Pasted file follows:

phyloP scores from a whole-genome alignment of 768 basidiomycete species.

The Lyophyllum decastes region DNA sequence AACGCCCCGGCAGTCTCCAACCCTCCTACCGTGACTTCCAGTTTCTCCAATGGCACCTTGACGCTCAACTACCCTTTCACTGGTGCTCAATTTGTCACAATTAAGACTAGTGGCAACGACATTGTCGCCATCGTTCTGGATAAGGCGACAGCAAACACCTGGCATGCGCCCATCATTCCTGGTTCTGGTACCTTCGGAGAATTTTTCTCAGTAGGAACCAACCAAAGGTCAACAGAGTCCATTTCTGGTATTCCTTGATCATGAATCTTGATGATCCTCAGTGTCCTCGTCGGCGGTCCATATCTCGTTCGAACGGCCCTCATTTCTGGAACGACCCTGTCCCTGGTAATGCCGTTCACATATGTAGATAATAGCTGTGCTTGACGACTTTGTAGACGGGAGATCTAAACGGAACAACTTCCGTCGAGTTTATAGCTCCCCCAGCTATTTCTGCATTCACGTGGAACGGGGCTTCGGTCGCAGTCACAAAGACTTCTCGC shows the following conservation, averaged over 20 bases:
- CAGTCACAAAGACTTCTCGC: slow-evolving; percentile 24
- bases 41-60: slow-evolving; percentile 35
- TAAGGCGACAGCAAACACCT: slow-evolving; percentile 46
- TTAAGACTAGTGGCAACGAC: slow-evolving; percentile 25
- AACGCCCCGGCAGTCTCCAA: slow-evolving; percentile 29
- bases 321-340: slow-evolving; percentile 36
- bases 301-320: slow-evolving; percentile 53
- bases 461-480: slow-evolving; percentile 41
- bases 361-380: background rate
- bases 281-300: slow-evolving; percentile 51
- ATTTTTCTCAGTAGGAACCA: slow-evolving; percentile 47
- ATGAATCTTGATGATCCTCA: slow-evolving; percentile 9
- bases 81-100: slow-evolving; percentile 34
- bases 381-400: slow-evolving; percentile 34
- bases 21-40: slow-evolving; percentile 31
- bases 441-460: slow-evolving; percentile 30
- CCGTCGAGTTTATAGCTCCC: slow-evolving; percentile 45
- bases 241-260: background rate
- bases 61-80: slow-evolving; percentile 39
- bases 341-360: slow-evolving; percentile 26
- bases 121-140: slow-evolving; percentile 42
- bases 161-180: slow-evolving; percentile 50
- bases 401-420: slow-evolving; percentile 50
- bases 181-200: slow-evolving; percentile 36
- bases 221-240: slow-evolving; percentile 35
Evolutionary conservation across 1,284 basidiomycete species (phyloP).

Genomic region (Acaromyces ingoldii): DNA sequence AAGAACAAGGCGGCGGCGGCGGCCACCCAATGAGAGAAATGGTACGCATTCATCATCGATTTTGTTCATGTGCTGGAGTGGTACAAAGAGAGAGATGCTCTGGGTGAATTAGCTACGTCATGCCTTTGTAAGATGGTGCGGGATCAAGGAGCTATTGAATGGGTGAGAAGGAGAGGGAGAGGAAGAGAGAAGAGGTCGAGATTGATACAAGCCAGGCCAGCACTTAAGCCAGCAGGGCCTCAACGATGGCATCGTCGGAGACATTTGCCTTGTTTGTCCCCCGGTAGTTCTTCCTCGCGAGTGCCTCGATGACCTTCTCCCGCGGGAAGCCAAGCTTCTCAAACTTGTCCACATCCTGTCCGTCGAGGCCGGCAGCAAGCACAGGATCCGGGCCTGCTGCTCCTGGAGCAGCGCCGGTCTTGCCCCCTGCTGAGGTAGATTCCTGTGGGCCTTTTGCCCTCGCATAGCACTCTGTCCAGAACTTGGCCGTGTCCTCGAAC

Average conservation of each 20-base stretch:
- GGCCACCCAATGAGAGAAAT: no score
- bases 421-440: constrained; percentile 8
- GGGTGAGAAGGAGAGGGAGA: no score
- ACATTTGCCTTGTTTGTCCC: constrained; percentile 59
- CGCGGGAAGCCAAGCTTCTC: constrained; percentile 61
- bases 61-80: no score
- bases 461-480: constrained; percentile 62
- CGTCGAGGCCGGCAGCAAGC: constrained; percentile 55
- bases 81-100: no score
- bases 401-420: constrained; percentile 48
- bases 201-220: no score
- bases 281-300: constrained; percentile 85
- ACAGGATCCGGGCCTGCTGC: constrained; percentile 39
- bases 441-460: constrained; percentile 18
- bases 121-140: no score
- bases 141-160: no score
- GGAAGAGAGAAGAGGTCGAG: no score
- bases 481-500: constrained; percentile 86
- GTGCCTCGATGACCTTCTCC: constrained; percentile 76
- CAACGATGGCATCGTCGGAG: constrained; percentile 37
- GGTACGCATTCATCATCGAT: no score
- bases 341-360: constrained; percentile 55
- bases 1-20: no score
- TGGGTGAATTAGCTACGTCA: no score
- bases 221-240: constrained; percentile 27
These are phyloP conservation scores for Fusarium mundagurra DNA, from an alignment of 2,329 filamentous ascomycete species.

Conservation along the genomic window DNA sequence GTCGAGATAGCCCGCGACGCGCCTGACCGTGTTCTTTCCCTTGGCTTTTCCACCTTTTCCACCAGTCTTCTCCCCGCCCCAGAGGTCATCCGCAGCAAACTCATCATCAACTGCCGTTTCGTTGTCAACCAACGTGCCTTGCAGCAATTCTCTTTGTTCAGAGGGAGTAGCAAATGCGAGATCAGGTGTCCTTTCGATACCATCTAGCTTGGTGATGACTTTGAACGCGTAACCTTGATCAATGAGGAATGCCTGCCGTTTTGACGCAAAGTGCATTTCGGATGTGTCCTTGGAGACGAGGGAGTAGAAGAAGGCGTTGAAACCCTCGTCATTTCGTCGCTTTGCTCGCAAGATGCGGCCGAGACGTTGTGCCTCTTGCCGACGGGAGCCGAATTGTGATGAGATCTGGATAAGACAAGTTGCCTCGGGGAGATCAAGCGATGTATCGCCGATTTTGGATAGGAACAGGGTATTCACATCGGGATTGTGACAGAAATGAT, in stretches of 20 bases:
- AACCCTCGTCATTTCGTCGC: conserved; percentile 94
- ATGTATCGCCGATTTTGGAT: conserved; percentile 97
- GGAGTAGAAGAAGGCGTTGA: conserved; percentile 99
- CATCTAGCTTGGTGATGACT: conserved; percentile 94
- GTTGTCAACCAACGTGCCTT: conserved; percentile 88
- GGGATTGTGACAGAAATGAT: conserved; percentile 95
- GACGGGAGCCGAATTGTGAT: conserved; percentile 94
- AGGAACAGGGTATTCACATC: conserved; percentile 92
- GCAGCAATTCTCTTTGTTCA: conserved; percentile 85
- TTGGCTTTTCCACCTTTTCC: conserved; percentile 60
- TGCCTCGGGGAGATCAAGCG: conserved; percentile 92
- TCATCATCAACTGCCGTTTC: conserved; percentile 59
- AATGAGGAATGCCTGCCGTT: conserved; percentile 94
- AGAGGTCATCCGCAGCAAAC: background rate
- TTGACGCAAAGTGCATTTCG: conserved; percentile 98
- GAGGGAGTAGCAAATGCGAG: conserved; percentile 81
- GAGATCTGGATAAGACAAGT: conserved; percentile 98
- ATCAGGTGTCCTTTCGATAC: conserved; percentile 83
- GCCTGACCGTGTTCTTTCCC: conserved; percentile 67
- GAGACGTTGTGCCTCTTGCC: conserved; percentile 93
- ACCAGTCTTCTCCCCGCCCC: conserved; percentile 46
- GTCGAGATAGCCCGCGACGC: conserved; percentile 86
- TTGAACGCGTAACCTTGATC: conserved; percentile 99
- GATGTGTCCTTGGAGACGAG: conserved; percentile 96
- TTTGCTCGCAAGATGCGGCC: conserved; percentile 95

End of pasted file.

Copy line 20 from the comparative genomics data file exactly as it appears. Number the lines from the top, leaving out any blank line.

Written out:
- bases 241-260: background rate